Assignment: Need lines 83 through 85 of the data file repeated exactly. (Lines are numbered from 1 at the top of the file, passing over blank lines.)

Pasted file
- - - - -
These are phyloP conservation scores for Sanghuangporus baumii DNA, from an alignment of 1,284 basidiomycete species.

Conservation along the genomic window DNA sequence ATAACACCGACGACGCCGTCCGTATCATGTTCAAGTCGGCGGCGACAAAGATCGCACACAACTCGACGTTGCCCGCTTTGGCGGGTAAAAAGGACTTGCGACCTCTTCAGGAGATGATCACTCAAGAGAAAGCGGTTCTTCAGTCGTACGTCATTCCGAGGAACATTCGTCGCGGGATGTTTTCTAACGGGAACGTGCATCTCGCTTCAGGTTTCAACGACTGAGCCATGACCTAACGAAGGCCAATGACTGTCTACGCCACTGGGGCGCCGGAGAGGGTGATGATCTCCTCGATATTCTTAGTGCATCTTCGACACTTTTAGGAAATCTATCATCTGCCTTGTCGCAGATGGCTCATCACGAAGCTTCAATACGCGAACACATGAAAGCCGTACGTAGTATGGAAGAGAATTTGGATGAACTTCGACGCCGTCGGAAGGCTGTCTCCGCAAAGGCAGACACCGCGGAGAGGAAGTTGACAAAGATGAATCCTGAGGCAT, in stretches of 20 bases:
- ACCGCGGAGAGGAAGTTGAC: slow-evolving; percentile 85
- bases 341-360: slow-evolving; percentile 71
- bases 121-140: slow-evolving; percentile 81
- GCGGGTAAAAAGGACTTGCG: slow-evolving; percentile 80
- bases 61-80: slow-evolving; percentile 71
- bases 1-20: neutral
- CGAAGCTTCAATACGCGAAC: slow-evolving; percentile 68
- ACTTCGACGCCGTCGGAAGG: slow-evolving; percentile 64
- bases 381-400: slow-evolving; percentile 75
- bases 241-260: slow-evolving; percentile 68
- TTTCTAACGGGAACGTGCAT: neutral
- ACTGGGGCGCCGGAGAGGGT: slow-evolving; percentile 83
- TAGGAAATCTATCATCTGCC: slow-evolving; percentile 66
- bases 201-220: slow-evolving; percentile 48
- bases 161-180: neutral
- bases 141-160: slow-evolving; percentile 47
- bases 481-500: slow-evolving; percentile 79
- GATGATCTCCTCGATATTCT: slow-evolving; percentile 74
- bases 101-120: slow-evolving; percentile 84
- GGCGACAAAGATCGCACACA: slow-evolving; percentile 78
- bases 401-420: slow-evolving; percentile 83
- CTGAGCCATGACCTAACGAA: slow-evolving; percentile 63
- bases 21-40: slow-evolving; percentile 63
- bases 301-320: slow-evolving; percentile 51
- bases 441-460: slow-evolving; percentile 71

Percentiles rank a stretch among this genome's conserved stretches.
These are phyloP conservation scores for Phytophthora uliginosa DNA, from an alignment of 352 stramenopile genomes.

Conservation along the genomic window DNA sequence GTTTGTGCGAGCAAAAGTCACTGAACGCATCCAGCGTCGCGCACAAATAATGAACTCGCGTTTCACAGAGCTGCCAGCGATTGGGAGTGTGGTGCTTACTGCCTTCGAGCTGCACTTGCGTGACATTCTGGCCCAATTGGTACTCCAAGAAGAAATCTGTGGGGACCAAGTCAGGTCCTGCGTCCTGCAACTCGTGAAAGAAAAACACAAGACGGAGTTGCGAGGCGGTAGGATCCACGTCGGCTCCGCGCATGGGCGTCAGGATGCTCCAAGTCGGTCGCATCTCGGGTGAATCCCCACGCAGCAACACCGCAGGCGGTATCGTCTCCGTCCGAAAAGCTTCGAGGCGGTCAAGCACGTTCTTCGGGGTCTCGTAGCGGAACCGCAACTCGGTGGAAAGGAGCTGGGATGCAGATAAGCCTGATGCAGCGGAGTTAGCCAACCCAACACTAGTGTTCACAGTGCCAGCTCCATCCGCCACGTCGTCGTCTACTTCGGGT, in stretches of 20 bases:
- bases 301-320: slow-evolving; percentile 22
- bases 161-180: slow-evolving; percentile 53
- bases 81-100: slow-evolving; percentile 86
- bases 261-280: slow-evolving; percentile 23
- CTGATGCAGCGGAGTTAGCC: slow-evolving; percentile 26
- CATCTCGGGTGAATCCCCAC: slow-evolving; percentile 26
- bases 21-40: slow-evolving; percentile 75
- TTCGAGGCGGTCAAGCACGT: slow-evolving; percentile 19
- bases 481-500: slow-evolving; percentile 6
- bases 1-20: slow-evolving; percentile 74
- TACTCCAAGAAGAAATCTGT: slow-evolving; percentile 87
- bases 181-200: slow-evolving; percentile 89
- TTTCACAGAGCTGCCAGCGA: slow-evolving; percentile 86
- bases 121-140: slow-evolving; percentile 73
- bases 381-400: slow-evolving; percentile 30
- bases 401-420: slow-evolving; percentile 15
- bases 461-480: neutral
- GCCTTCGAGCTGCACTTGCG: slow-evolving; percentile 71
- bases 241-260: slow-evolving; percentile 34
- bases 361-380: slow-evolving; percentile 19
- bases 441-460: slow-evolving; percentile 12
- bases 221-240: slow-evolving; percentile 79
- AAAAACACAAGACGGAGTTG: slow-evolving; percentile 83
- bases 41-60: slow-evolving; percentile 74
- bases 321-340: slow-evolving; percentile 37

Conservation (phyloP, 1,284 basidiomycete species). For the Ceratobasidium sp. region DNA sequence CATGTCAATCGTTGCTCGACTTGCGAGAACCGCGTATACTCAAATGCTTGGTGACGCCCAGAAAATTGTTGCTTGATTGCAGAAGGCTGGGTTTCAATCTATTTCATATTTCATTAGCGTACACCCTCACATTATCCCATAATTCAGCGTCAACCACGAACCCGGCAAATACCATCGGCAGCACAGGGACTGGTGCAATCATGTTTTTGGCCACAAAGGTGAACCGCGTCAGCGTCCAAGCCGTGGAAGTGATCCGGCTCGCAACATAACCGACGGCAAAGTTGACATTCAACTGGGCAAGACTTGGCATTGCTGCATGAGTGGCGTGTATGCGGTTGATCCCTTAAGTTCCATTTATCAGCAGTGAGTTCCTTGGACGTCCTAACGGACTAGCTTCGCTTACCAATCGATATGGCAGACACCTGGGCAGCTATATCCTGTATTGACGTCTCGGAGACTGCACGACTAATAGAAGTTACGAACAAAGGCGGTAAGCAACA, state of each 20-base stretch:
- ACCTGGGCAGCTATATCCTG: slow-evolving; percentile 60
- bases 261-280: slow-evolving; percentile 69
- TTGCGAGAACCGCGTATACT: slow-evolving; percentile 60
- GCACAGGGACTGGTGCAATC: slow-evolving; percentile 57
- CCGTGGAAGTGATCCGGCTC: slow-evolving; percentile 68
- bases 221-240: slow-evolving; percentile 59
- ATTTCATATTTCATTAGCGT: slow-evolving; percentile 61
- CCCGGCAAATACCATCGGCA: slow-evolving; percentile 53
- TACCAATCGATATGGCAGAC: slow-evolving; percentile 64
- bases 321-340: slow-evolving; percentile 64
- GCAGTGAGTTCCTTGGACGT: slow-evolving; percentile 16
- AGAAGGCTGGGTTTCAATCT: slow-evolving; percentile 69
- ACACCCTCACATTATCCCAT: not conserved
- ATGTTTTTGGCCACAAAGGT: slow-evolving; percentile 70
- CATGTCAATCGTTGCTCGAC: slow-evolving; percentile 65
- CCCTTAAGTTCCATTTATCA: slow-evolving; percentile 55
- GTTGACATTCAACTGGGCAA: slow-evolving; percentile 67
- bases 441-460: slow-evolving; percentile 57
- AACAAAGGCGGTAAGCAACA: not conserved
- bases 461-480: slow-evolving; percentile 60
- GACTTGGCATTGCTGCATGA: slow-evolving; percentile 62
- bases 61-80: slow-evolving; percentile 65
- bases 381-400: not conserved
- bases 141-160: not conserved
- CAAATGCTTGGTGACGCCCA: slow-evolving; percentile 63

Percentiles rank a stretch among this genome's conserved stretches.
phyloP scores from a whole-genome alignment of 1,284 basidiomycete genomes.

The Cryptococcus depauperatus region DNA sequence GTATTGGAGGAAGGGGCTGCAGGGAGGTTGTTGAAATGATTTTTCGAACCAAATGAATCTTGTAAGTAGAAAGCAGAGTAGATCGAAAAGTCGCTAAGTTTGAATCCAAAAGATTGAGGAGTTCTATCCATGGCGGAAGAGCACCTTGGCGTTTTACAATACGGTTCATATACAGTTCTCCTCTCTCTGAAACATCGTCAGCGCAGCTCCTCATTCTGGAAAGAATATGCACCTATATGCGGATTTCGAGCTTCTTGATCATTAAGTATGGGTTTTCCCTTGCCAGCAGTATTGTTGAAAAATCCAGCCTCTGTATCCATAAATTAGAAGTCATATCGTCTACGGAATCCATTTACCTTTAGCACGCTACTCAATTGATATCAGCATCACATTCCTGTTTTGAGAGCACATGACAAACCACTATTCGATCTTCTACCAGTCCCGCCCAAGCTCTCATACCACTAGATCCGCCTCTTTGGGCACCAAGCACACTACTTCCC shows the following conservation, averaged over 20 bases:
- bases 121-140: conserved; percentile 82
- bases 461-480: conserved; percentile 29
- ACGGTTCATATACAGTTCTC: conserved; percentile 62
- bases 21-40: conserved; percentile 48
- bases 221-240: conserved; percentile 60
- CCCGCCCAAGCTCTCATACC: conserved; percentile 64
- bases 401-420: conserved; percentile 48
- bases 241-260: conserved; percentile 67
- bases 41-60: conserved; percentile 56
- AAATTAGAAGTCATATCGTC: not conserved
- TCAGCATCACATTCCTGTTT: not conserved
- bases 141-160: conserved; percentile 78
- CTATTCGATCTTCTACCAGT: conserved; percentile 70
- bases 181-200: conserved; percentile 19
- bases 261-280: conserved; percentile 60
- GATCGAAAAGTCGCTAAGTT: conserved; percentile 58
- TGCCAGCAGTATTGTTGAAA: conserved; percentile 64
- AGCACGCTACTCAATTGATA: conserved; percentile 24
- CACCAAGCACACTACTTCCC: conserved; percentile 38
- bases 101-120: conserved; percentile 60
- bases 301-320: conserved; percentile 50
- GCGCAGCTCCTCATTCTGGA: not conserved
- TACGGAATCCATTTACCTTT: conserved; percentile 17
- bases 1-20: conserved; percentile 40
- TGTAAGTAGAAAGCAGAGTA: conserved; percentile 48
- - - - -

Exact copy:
phyloP scores from a whole-genome alignment of 1,284 basidiomycete genomes.

The Cryptococcus depauperatus region DNA sequence GTATTGGAGGAAGGGGCTGCAGGGAGGTTGTTGAAATGATTTTTCGAACCAAATGAATCTTGTAAGTAGAAAGCAGAGTAGATCGAAAAGTCGCTAAGTTTGAATCCAAAAGATTGAGGAGTTCTATCCATGGCGGAAGAGCACCTTGGCGTTTTACAATACGGTTCATATACAGTTCTCCTCTCTCTGAAACATCGTCAGCGCAGCTCCTCATTCTGGAAAGAATATGCACCTATATGCGGATTTCGAGCTTCTTGATCATTAAGTATGGGTTTTCCCTTGCCAGCAGTATTGTTGAAAAATCCAGCCTCTGTATCCATAAATTAGAAGTCATATCGTCTACGGAATCCATTTACCTTTAGCACGCTACTCAATTGATATCAGCATCACATTCCTGTTTTGAGAGCACATGACAAACCACTATTCGATCTTCTACCAGTCCCGCCCAAGCTCTCATACCACTAGATCCGCCTCTTTGGGCACCAAGCACACTACTTCCC shows the following conservation, averaged over 20 bases:
- bases 121-140: conserved; percentile 82